On the other hand, a sales competition activity between supermarkets was a successful attempt to strengthen supermarket staff engagement in placement and promotion activities. At a joint coordination meeting between researchers, the four store managers and the regional sales manager from retail group 1, researchers provided staff members with graphs on healthy product sales comparing project stores to control stores. Overall, the stores did not perform very well which troubled store managers so much that a three months ‘sales competition’ between the three stores focusing on promoting sales of vegetable roots, wholegrain breakfast products and canned fish products was agreed upon. A winner—the store selling most of the target product—was appointed each month by researchers based on sales data. Local childcare centres made trophies for the winning store and the intervention was covered by the local media. The intervention was well-implemented by supermarket staff, and all improved their sales of targeted healthy food products markedly. Thus, the perceived relevance and local media attention of activities (illustrating meanings) was renewed and boosted through the internal competition using sales figures and trophies (illustrating materials), which led to new enactments of healthy placement and promotion practices.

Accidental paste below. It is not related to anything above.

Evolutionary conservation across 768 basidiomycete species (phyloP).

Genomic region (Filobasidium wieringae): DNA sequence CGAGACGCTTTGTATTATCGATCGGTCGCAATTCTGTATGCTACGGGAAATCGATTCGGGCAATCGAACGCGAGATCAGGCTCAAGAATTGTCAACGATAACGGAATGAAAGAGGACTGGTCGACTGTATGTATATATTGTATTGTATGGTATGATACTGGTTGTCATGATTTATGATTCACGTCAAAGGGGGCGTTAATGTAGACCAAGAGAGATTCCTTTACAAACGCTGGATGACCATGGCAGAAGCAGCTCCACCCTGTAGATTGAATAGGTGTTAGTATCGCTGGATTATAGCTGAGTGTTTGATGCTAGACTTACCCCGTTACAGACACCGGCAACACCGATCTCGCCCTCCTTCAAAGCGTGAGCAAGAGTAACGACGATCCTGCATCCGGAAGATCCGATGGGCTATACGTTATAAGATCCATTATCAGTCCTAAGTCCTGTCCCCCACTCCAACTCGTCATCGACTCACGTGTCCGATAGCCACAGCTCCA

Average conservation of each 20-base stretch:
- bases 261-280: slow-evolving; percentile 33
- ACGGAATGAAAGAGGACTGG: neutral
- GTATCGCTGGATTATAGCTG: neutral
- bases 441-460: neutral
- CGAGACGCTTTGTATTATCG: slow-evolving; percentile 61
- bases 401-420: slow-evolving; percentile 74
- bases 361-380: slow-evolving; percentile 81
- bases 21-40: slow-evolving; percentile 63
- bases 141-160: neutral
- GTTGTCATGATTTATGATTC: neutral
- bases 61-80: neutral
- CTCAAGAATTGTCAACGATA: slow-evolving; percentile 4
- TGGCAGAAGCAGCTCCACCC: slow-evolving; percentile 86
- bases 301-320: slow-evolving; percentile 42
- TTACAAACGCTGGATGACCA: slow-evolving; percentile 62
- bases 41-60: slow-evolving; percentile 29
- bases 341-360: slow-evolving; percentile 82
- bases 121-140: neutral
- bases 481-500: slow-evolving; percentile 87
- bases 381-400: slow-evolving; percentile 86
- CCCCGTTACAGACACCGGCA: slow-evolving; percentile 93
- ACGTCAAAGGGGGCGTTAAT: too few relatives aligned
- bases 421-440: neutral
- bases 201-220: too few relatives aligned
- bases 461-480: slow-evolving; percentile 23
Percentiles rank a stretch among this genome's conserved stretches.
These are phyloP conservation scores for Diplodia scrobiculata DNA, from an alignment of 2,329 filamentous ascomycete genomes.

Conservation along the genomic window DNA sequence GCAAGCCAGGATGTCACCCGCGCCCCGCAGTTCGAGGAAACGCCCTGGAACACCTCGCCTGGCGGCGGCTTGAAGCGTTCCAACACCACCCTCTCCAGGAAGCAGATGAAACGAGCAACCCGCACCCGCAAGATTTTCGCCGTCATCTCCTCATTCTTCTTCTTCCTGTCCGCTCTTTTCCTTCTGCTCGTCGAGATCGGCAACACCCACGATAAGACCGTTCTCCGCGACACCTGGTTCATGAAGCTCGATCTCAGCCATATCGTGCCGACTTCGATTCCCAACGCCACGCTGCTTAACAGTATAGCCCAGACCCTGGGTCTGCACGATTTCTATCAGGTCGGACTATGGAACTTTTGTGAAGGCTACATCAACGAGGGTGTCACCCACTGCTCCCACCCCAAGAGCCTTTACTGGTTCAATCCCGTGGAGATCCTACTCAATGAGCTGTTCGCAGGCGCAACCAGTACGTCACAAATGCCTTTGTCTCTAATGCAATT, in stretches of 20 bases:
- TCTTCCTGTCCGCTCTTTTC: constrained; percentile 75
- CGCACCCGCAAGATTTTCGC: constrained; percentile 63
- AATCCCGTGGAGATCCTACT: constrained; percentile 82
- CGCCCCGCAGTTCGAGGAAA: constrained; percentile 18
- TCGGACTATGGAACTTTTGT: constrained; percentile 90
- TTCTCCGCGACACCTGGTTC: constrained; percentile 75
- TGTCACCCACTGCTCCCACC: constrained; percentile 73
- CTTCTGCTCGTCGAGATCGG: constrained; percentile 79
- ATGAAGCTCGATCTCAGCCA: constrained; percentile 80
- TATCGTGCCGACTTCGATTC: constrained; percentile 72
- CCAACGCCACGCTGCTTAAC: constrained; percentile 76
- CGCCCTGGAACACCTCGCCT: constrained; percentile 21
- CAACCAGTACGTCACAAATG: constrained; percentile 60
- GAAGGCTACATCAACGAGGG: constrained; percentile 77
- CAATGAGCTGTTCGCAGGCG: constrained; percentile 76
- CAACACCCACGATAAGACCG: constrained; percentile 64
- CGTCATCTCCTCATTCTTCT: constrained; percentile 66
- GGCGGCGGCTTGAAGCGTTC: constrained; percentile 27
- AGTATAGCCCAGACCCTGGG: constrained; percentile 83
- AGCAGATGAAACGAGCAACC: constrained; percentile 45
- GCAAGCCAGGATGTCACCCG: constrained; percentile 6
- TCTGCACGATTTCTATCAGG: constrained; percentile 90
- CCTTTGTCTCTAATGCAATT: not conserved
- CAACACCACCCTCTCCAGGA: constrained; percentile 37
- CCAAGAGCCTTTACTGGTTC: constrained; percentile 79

To sum up, the integration of the positive meanings ascribed to Project SoL (illustrating meanings), the updated promotional routines and skills of staff members (illustrating competencies) and the indifference with which products to sell (illustrating materials) enabled successful placement and promotion practices at times during the projects. However, the notion of individual consumer responsibility for health (illustrating meanings) and chain policies restricting products and local infrastructure (illustrating materials) were continuous challenges for the enactment of Project Sol-related practices in all stores.

Health-educational practices in a supermarket setting

Project SoL also included health-educational activities in the store environment for children, families, and staff. As was the case with placement and promotion practices the enactment of health-educational practices varied across stores and during the project. This section presents three themes illustrating the three practice elements of health-educational practices (see Additional file 3).